Mentorship in Action Across Generations of Alumni

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th e b ryant n et wor k

It often begins casually with a handshake— that transformational relationship called mentorship. It takes many forms. At Bryant University, a combination of factors, including small classes and an emphasis on engaged learning, fosters mentorship. Ingrained in the Bryant culture, generations of alumni continue to develop mentoring relationships with younger graduates, long after they’ve taken off their caps and gowns. And when it flourishes, mentorship becomes a continuing collaboration that changes careers and lives. Andrew D. Goldberg ’02 interned at Goldman Sachs and got a job offer there in August 2001, just before his senior year. His last internship meeting took place at Windows on the World at the top of the World Trade Center in New York City. The terrorist attacks of 9/11 occurred just a few weeks later. Goldman Sachs was forced, along with many other firms, to rescind some offers, including Goldberg’s. “After interning in New York, I was desperate to be there,” he says. “But that was a tough time to be looking for a job, especially in Manhattan.” Goldberg attended an alumni networking function at Bryant the following spring, a result of his involvement with the National Alumni Council. What he remembers is: “There were lots of students, and lots of alumni, and lots of handshaking.” One of the hands he shook was that of Richard Carriere ’82, a first vice president and Providence-based financial advisor with Morgan Stanley Smith Barney. After the event, Carriere was impressed enough with Goldberg to pass along his résumé to J.P. Morgan’s Rhode Island representative, one of


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e i l e e n h ay e s ’ 0 7 Business Development Manager Contravisory Investment Management

the many asset managers catering to financial advisors like Carriere. This exchange resulted in a phone call from J.P. Morgan Asset Management to Goldberg, seemingly out of the blue, requesting an interview. “It was really exciting,” says Goldberg. “I had no idea how it happened, but I did some digging and months later found out it was thanks to Richard Carriere.” Now a vice president and U.S. market strategist based in New York, Goldberg is in his ninth year working for J.P. Morgan. Says Carriere, “I may have opened a door and sold his background at Bryant, but he worked really hard to get to where he’s at.” Before launching his own career as a financial advisor, Carriere worked as an executive recruiter for 12 years. “I really value networking,” he explains. “Understanding people and making referrals. I continue to do that now for my clients and people I respect.” Carriere’s first career was in public accounting. Several years after graduation, he met Professor of Accounting Michael Lynch, J.D., for breakfast to discuss career options in executive search. “He encouraged me, and I can look back and identify that as the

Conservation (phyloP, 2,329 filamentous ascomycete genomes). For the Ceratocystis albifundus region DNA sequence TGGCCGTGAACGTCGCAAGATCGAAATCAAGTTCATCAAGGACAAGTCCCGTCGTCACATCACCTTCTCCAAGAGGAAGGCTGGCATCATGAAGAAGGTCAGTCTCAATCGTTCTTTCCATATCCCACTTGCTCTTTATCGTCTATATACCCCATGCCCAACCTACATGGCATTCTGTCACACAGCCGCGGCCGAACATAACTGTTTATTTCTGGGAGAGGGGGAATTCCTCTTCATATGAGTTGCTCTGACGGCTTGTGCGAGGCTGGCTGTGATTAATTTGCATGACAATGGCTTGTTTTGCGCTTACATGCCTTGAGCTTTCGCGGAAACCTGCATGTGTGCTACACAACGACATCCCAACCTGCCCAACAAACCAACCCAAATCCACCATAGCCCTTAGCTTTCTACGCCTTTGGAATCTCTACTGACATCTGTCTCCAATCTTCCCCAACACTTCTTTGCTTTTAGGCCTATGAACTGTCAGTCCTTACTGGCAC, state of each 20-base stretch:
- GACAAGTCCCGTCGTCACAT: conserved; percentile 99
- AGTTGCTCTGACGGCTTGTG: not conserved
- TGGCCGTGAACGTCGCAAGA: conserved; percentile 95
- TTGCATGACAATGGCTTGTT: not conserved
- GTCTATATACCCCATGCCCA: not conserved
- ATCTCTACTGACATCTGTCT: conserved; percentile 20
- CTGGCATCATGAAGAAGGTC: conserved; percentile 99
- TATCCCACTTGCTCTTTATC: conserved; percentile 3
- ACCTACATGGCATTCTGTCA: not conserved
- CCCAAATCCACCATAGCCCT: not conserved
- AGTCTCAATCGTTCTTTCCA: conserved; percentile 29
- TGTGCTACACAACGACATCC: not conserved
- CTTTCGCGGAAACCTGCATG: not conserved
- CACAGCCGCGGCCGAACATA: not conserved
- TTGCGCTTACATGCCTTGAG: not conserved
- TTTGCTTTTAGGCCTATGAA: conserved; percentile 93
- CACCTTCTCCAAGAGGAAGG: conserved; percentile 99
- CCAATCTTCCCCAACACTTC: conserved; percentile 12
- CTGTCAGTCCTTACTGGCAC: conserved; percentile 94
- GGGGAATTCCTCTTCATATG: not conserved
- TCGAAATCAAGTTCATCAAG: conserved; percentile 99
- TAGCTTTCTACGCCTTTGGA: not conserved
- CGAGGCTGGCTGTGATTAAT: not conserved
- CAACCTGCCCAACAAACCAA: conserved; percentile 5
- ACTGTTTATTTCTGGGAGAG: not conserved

moment that changed my career,” says Carriere. Like Carriere, Goldberg also stays in touch with his former professors. “I still reach out to folks like Professor Laurie Bates when I need to understand something about the economy,” he says. Goldberg credits involvement in student organizations and group projects in his classes with helping him hone his networking skills. He also fondly remembers a President’s Speaker Series lecture given by the founder of on the importance of networking. “Bryant fosters that networking instinct,” says Goldberg. “It starts in the classroom.” Since their first handshake 10 years ago, Goldberg and Carriere have become partners in mentorship, touching base once or twice a year. Coincidentally, Goldberg’s client base consists of financial advisors, and since Carriere is a top financial advisor in Rhode Island, he continues to be a professional resource, or “barometer,” for Goldberg. However, both agree their relationship now is mostly centered on helping other Bryant alumni find great professional opportunities. “Richard remains a significant figure in my life,” says Goldberg. “He represents a lot to me—it’s not just him and me, it’s alumni helping students. It proves why



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“There’s no better way to increase the value of our degrees than by giving back to the Bryant network.”

we should never discount Bryant against an Ivy League school, because when it comes to the power of the alumni network, we get it done for each other.” Cross Country Connection